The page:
Workfare stats

Newer contentnow on:
www.refuted.org.uk  – Twitter: @refutedFacebook: facebook.com/refuted.org.uk

(The post below was developed after a debate on twitter initiated by @RevPaulCA)

“The Government boast that they are creating jobs but fail to tell us how many of those jobs are unpaid, because unbelievably they are including unpaid workfare placements”
http://www.publications.parliament.uk/pa/cm201213/cmhansrd/cm130108/debtext/130108-0004.htm#13010855002163
Source: Hansard 8th January 2013

ONS has introduced a revised set of LFS programme questions and a new method for allocating those who report participation on a programme into employment, unemployment or economic inactivity. Recent trends in the number of people the LFS records as in employment on Government-supported programmes are likely to have been affected by these changes and should be treated with caution.”
http://www.publications.parliament.uk/pa/cm201213/cmhansrd/cm121219/text/121219w0001.htm#12121969000603
19 December 2012

Below are responses from the ONS and DWP on the question of whether people are classed as unemployed when they are on Workfare or one of the many DWP Work Programmes.
1) ONS
2) DWP
3) Labour Force Survey Questions SCHM12 and TYPSCH12
(Questions of whether people on Government training, workfare or employment support schemes are classed as employed or unemployed)
4) Further comments from DWP (30 Aug 2012)
5) Lies, jobless statistics, informed consent and workfare (24 Oct 2012)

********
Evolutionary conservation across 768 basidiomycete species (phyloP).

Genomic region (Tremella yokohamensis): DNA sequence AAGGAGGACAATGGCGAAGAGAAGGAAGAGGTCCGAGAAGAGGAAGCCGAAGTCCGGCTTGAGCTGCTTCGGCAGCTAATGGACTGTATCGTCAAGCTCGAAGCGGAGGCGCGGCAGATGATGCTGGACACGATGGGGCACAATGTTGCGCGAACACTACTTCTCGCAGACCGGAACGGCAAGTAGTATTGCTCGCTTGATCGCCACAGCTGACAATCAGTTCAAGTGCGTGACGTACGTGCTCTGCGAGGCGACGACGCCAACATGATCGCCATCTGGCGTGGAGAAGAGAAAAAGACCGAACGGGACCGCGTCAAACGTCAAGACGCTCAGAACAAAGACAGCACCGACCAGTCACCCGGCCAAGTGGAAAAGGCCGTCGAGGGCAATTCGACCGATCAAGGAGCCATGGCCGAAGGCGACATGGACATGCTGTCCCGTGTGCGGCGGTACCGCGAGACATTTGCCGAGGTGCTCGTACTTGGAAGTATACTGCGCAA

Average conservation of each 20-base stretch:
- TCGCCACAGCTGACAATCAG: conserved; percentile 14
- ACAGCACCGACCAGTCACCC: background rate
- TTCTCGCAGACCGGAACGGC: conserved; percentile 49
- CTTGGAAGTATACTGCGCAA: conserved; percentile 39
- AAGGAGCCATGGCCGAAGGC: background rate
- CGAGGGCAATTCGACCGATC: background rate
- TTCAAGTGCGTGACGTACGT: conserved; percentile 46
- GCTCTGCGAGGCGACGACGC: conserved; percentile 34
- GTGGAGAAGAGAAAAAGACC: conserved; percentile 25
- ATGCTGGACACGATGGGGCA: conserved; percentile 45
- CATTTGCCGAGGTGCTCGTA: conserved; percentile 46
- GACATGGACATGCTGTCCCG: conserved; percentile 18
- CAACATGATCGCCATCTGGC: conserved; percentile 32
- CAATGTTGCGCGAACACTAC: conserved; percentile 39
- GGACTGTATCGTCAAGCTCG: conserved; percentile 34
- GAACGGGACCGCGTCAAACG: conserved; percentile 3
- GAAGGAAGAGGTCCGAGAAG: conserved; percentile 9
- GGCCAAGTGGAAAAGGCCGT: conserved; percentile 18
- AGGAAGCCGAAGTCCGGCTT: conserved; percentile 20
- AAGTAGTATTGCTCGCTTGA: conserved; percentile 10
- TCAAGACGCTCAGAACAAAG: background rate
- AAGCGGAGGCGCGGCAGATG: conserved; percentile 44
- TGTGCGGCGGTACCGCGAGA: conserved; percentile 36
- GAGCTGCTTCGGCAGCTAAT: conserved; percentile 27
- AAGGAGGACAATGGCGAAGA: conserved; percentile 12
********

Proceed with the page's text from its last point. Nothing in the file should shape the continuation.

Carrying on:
6) ONS reaffirms people on “unpaid workfare” not classed unemployed, but employed? (24 Oct 2012)
7) Government accused of massaging jobless figures (24 Oct 2012)
8) Unpaid Workfare and Labour Force Surveys (25 Oct 2012)

1) ONS

From: Labour Market <Labour.Market@ons.gsi.gov.uk> To: email@consent.me.uk
Subject: Re: Labour Market Statistics – Ref: CCC255055 Date: Fri, 20 Jul 2012 17:26:11 +0100

In accordance with international guidelines, all those in government
supported training and employment programmes are defined as being in
employment. Such people cannot therefore be classified as unemployed as no
one can be both employed and unemployed at the same point in time.
The claimant count measures all people who claim Jobseeker’s Allowance.
The only relevant factor in determining whether someone is in the claimant
count or not is whether or not they are claiming JSA. It is not correct to
say that all people on the claimant count are unemployed.

The unemployment estimates measure all people who meet the internationally
agreed definition of unemployment. Further information on this is
available at:
http://www.ons.gov.uk/ons/rel/lms/labour-market-statistics/july-2012/statistical-bulletin.html#tab-Comparison-between-unemployment-and-the-claimant-count

I hope this helps.

[redacted]
Labour Market Statistics Helpline
labour.market@ons.gov.uk

^top of page^

2) DWP

Thank you for your Freedom of Information request received on 20th July 2012. You asked for:

Everyone on government Welfare to Work Schemes: (Collectively known as Work Programmes)

[A] Community Action Programme http://www.dwp.gov.uk/supplying-dwp/what-we-buy/welfare-to-work-services/provider-guidance/community-action-programme.shtml